Cannabidiol Shows Promise in Treating Mucosal Diseases

Cannabidiol (CBD), a non-psychoactive compound derived from cannabis, continues to capture the interest of the medical community due to its wide-ranging potential therapeutic benefits. Notably, recent research has shown its efficacy in managing certain types of drug-resistant epilepsies and has hinted at potential benefits for anxiety, chronic pain, and inflammatory disorders based on animal studies.

Despite being traditionally restricted, regulatory stances on CBD are softening, a shift driven by both its growing use in consumer products and mounting evidence supporting its safety and therapeutic properties. Currently, Epidiolex® is the only CBD product approved by both the Australian Therapeutic Goods Administration and the US Food and Drug Administration.

Emerging studies suggest that CBD could also play a significant role in treating mucosal diseases, particularly those affecting the gut and lungs. Research conducted in vitro has demonstrated promising results, though the compound’s physical and chemical properties have proven challenging for effective use in in vivo and clinical trials.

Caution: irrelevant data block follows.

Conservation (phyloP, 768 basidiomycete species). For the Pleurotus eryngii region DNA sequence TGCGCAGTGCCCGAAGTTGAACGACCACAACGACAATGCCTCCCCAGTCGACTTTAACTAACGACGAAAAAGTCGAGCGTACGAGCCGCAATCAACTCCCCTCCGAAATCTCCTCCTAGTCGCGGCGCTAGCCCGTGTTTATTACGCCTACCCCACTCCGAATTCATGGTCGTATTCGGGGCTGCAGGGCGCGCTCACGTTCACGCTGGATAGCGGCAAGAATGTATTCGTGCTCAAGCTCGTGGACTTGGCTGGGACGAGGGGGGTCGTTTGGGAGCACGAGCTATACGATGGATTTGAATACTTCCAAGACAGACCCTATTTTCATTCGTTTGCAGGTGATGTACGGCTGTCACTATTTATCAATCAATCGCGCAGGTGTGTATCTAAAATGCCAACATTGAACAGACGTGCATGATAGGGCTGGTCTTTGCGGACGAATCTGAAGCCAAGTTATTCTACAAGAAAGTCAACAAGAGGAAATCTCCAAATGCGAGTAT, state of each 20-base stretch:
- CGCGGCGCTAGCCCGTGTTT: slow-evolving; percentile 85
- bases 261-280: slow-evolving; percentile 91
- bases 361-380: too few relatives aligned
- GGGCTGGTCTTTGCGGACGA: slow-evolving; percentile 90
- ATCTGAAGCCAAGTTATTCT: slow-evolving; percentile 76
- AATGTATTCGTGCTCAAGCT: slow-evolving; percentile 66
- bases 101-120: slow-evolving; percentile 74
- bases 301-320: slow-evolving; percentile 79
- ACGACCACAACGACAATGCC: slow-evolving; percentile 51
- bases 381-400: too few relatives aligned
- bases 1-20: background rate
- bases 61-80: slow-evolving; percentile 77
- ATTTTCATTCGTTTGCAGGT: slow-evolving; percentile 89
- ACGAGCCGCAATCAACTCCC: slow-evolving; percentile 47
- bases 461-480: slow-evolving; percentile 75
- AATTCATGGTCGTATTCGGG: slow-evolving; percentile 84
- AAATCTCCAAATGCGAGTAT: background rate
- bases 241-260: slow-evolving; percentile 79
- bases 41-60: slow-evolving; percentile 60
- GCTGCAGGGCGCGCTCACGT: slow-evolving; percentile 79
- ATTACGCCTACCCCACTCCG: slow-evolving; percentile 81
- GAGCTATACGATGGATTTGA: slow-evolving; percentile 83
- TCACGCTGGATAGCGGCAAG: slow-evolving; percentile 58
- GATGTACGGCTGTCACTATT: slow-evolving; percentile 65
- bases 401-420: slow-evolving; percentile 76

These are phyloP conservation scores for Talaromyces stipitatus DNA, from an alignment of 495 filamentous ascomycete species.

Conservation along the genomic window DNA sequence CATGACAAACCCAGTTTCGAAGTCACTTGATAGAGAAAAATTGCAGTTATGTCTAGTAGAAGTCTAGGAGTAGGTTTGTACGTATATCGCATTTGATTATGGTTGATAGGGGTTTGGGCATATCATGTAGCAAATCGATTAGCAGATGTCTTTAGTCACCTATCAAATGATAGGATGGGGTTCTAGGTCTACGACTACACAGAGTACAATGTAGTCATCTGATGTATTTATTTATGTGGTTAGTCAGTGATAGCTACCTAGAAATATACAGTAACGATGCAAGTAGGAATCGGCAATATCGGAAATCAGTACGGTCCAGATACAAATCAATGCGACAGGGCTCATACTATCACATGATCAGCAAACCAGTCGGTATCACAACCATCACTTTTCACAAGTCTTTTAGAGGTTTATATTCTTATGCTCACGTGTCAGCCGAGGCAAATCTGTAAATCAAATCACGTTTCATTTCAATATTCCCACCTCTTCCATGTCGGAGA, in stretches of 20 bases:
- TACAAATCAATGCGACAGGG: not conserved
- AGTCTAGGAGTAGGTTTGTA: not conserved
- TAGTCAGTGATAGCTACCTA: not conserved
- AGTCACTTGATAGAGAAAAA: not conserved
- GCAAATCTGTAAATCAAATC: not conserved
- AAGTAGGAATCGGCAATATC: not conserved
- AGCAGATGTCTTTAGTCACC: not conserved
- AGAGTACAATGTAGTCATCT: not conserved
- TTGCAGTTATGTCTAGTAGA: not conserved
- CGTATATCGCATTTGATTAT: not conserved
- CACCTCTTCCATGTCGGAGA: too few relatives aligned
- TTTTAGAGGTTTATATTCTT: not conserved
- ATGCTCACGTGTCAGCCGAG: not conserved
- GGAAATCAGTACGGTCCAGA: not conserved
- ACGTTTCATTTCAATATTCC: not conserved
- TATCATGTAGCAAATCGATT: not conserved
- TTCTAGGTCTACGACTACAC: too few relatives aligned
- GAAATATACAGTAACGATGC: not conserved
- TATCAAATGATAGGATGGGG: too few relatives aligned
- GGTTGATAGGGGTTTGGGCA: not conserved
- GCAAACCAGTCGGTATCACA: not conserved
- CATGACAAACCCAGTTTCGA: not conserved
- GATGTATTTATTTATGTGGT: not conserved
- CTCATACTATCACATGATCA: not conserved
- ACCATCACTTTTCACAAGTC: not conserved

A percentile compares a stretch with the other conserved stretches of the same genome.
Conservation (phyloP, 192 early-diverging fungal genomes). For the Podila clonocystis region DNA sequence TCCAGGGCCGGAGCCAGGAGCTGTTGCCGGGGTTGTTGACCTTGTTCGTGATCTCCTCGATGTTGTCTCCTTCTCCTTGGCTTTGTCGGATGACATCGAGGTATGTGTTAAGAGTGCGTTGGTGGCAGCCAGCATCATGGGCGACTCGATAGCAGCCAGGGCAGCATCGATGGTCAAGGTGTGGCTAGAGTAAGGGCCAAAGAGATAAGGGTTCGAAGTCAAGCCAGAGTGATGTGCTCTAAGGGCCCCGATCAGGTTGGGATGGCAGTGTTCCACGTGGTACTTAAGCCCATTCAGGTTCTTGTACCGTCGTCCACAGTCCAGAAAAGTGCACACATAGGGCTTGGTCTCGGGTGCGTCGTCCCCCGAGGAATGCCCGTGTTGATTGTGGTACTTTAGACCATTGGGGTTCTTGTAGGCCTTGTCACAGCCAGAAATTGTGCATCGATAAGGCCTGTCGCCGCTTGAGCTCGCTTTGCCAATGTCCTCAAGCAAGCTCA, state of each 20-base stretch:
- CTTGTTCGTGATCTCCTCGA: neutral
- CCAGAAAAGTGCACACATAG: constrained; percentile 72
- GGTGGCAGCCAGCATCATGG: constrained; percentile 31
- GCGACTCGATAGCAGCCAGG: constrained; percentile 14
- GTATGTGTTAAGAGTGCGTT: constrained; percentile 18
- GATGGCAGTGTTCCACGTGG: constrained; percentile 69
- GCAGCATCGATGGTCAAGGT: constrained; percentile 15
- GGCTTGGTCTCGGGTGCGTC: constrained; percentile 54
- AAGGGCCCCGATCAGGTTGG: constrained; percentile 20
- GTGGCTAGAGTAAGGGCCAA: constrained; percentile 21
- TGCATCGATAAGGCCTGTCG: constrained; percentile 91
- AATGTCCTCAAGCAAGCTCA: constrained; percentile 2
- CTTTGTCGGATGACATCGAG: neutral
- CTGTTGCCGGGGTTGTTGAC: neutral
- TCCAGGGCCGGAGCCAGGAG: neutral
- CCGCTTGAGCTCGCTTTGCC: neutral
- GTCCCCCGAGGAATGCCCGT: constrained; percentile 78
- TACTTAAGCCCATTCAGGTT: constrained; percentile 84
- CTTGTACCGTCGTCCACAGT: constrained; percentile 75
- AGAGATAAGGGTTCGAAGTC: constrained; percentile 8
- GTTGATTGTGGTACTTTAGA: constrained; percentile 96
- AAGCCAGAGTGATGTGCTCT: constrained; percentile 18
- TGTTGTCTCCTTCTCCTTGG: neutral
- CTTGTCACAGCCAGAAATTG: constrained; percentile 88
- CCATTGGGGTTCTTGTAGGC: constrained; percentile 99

The review also highlights ongoing efforts to enhance CBD’s delivery and efficacy through advanced formulations and technologies, such as self-emulsifying emulsions and nano- and microparticles. These innovations aim to bypass the obstacles posed by CBD’s inherent properties, potentially opening the door to new therapeutic applications.

The paper identifies significant research gaps and hurdles in the development of CBD-based treatments, urging further studies to explore and refine these novel delivery methods. This ongoing research is critical as it continues to unravel the complexities of CBD and its potential as a versatile therapeutic agent.

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